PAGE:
Contrary to popular opinion, Tottenham fans are actually rather enjoying living vicariously through Mauricio Pochettino at PSG. It’s good fun.
Same coach, different players.
There’s no point even trying to view Mauricio Pochettino’s Paris reign through anything other than a Jose Mourinho prism right now. We’re certainly not about to try it here after he gave a masterclass in how to protect a 1-0 scoreline. It was a 1-0 defeat, but that doesn’t matter.
The facts are that Pochettino now has far more the look of a winner than the man who replaced him at Tottenham to deliver the final push over the top for trophies that Pochettino could not.
That he spent much of the 180 minutes of this tie deploying Mourinho-esque low-block-and-counter tactics was also noteworthy. The remaining Mourinho online fanboys (theory: Mourinho is personally running all those Twitter accounts with names like “AlphaMourinho” and “JoseMasterclass” or “NotAPatheticDinosaurActually” and “ItsThePlayers”) contend this shows Mourinho’s tactics can still work. Sort of: what it shows is that they can still work, just not for him.
They can still work for a coach who bothers to coach and motivate his outrageously gifted attacking players and one who can drill and prepare a defence for the challenge that awaits them without leaving them quaking in fear of a mistake or chucking them under the bus should that mistake happen.
Above all, it shows that those tactics are probably more justifiable for a two-legged Champions League tie against the best team in Europe than Fulham at home.
Perhaps the most telling thing of all is that for all the tone of the coverage is that Spurs fans are having to “suffer” or “endure” watching Pochettino and his shiny new side march through Europe, the truth is that a great many Spurs fans are absolutely thrilled about it. The affection works both ways and seeing Pochettino happy and bringing his brand of inspirational leadership to another club is, while bittersweet, still on balance a pleasant rejoinder to the misery engulfing their own club.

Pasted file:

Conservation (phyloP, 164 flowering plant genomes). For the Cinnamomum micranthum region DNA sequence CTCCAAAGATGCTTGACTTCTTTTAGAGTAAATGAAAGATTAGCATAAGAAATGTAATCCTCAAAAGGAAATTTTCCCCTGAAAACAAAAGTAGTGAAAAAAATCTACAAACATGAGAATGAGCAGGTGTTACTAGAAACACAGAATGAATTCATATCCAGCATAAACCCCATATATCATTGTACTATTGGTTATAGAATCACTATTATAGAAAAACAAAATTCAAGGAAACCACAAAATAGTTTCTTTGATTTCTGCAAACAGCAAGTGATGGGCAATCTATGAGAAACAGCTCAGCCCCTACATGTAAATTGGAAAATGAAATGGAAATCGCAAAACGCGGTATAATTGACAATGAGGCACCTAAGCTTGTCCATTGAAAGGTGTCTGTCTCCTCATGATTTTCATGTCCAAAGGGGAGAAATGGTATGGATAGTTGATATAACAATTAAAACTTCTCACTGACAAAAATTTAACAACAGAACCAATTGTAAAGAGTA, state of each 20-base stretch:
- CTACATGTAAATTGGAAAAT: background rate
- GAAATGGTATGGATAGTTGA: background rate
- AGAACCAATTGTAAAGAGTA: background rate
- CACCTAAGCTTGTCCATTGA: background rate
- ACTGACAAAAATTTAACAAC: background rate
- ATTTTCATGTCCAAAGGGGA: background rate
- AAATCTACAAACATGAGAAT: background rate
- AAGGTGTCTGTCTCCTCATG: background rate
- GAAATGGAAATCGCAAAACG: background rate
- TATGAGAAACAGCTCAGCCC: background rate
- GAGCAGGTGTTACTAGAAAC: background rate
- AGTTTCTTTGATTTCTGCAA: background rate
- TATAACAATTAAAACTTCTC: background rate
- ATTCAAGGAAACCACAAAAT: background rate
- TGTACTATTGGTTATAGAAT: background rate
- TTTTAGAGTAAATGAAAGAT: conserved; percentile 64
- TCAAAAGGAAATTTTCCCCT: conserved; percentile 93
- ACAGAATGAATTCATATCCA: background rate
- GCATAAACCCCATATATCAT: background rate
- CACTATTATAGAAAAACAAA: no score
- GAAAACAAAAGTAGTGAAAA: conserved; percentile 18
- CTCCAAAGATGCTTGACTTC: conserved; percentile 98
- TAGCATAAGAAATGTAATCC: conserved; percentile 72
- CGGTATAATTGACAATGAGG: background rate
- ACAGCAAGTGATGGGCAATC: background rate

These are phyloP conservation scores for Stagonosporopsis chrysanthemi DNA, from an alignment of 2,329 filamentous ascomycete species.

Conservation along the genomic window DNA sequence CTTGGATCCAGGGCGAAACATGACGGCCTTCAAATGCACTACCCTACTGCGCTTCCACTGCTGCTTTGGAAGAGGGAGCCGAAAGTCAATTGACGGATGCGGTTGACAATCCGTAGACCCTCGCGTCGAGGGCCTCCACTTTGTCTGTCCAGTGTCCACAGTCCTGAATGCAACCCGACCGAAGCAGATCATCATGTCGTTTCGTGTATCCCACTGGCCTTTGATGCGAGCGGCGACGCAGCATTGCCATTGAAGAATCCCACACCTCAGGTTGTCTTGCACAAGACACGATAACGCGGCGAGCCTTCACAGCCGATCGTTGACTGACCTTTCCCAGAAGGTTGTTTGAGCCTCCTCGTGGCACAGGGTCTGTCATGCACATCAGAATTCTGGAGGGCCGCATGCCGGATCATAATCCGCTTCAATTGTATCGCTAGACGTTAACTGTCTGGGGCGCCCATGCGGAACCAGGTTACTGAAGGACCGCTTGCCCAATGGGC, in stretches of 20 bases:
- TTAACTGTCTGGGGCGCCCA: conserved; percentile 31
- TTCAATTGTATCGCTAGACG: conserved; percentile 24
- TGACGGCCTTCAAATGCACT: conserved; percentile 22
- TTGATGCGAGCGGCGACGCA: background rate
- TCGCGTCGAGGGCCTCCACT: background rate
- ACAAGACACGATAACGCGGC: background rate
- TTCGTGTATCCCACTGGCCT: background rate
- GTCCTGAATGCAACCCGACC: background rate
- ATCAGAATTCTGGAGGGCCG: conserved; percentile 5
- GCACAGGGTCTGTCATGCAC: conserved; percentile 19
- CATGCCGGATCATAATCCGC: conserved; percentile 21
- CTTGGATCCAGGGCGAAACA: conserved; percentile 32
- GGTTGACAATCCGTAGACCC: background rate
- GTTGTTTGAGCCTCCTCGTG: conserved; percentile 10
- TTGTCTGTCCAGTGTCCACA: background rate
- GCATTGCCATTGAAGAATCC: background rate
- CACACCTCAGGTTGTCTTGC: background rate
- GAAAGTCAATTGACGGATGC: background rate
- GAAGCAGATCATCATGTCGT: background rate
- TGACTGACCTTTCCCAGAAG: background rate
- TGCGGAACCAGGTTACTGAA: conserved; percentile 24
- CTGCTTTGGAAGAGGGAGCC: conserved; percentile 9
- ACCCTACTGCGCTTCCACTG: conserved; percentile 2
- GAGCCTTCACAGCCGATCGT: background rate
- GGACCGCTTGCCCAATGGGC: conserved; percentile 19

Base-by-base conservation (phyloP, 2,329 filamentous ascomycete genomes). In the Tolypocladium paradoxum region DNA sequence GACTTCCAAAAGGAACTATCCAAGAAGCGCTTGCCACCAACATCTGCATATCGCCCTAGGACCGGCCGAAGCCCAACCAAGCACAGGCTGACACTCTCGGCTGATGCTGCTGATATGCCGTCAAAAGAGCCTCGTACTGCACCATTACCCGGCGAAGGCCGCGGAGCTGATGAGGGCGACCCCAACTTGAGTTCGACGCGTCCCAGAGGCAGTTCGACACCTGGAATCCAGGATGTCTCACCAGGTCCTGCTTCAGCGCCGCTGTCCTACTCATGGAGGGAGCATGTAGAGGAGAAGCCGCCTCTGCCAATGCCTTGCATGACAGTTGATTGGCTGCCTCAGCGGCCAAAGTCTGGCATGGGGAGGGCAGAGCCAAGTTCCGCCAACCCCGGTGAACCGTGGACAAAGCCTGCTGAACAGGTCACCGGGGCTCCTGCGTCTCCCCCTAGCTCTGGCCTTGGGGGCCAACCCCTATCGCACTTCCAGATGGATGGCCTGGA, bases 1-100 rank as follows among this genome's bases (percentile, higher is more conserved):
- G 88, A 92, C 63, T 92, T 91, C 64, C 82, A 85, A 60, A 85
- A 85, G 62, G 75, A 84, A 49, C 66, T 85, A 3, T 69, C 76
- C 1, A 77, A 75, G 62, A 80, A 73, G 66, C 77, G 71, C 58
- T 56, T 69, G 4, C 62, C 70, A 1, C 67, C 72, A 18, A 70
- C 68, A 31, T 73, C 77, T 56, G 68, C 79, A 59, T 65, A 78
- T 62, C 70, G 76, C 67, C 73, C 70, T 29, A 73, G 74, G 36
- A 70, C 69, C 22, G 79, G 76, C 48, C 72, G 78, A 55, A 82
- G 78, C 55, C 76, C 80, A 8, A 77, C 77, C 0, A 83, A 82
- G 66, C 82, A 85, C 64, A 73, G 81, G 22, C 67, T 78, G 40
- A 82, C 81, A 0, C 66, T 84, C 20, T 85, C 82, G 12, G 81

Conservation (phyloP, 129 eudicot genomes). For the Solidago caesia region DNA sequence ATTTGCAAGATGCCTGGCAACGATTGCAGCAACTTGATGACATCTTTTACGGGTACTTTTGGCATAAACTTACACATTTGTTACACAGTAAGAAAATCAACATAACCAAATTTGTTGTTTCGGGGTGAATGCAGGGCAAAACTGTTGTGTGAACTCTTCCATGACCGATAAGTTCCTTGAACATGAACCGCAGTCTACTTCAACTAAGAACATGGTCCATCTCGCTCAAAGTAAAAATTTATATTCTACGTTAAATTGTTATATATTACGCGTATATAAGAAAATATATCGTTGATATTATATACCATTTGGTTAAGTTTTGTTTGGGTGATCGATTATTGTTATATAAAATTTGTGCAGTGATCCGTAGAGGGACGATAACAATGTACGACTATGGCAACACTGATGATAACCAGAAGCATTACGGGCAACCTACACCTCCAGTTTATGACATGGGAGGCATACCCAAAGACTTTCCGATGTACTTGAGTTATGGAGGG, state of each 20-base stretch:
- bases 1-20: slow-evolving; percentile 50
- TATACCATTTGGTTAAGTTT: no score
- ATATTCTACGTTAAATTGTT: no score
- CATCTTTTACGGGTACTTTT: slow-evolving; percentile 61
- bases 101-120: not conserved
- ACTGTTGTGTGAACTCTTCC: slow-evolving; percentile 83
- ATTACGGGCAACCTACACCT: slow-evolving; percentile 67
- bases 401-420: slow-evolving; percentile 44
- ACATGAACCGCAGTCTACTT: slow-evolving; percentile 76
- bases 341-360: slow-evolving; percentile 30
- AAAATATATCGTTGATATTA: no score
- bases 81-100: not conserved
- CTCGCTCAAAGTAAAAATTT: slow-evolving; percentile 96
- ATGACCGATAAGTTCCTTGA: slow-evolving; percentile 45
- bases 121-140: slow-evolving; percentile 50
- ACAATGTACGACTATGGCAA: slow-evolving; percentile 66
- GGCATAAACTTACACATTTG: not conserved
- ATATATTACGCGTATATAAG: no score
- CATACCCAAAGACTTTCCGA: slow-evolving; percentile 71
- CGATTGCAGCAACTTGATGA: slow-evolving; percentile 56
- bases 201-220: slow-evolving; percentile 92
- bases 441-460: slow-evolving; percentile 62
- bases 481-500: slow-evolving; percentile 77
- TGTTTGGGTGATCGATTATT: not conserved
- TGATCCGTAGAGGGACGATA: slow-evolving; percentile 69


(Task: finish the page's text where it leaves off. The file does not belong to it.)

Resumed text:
That Spurs fans feel the need to live vicariously through the exploits of a petrodollar superclub is in itself quite Spursy, but right now needs must and in large numbers they will take it.
Of course, we should be careful. A thrilling, seat-of-the-pants away goals win over superior opposition in a Champions League quarter-final is not new ground for Pochettino, who will become the youngest coach apart from the now fossilised Mourinho and everyone’s mate Udo Lattek to reach the Big Cup final with two different clubs if he can steer his side past Dortmund or Man City in the last four.
But whatever happens, his patience in waiting for that next job after Spurs has been rewarded. Whatever the rights and wrongs of the way his Spurs tenure ended, there was a definite sense of this being a man in need of a break. He has openly said he may well have walked away from a club he obviously loved and still loves had the 2019 Champions League final gone differently. He maybe should have done so anyway.
The break became an extended one, well over a year away from the game, and when the PSG chance came it was at once both an obvious and risky one. Obvious because he already had a connection with the club from his playing days and there are now few better positioned for Pochettino to decisively put the “no trophies” trope to bed; risky because any success will be met with “Yeah, well anyone could win with PSG” and failure is starker still.
The Ligue Un title race is far, far closer than it has been in recent years and remains a genuine four-way fight in which PSG are not currently best placed to prevail.
But the Champions League is a very different matter. They have, deservedly, knocked out the defending champions. They will fear neither Dortmund nor City. Pochettino beat both en route to that 2019 final and both have their own problems: Dortmund with the general collapse of their domestic form, City with their perennial ability to make a bollocks of Champions League knockout ties.